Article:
Citizens Pitch In To Arrest Burglary Suspect

October 28, 1990|By Daniel P. Clemens Jr. | Daniel P. Clemens Jr.,Staff writer

SYKESVILLE - As she ran from her patrol car to chase a burglary suspect, Cpl. Marcie Durham knew she was courting danger.

The farther the Sykesville officer got from the car's radio transmitter, the weaker became the signal she was sending from her walkie-talkie to state police in Westminster.

Durham derived little comfort from being unable to transmit her position while chasing a suspect who was possibly armed.

Moments earlier, Durham had been at a the scene of Tuesday's third breaking-and-entering incident in town and had received over the radio a description of a "suspicious person" in the neighborhood.

Suddenly Durham looked up and saw a man matching the description walking down the street, and the chase was on.

While running, the corporal radioed details to state police, whom she was relying on for backup. But the signal started to fade as the corporal put distance between herself and the patrol car.

However, state police weren't the only people listening to Durham's broadcast. Several residents tuned in to the action on police scanners.

Some were actually watching the chase unfold and phoning state police with updates of Durham's position.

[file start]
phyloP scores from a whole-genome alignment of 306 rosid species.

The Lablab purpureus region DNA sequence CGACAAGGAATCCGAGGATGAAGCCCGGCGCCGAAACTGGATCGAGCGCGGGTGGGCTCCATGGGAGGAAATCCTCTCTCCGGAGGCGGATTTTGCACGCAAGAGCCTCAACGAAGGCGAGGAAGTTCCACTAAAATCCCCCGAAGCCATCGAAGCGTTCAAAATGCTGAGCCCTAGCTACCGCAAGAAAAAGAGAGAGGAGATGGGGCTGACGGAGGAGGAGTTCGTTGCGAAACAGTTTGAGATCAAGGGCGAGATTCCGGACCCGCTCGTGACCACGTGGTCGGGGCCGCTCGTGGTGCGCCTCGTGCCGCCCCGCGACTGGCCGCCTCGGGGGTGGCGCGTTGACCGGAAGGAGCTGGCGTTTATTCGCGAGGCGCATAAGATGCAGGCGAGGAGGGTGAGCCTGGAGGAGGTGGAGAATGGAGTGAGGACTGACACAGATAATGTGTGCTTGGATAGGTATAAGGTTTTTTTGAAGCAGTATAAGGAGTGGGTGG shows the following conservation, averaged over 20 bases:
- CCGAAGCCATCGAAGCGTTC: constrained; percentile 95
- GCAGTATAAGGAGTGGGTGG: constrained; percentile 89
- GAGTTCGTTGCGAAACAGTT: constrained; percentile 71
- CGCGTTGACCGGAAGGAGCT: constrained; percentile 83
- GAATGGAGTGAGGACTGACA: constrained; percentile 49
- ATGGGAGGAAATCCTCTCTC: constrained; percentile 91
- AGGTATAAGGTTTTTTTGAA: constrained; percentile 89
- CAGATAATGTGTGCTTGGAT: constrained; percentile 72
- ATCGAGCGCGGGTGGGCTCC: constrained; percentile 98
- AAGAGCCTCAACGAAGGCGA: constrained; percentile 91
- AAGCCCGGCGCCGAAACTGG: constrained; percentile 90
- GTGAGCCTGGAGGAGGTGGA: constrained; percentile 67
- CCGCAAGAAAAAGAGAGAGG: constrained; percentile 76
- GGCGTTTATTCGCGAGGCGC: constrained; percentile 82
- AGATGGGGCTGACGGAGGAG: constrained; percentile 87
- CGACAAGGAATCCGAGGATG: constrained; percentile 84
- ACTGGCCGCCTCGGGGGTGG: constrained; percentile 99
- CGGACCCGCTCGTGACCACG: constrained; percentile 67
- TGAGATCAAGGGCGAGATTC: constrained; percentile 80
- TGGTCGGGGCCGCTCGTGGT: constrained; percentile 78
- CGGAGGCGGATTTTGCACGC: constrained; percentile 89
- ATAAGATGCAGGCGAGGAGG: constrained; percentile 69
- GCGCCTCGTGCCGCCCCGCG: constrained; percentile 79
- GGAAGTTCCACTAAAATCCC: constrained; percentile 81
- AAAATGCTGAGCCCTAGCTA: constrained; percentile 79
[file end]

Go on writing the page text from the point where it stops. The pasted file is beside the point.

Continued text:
"Everybody has scanners and everybody was listening," Durham said.

"Something like that draws a lot of attention."

Durham cornered the suspect after several blocks in an apartment building near the corner of Main and Sandosky streets, and state police arrived to help. Residents came out of their homes to help police stake out the building until the suspect was flushed out.

Police arrested Richard Ray Brookshire, who had no fixed address, and charged him with 14 counts, including breaking and entering, theft and resisting arrest. He also is wanted by Montgomery County police on other warrants, Sykesville police said.

He is being held on $50,000 bond in the county Detention Center.

"It was very helpful," said Sykesville Police Chief Wallace P. Mitchell of the citizens' assistance. "A lot of times, people don't want to get involved."

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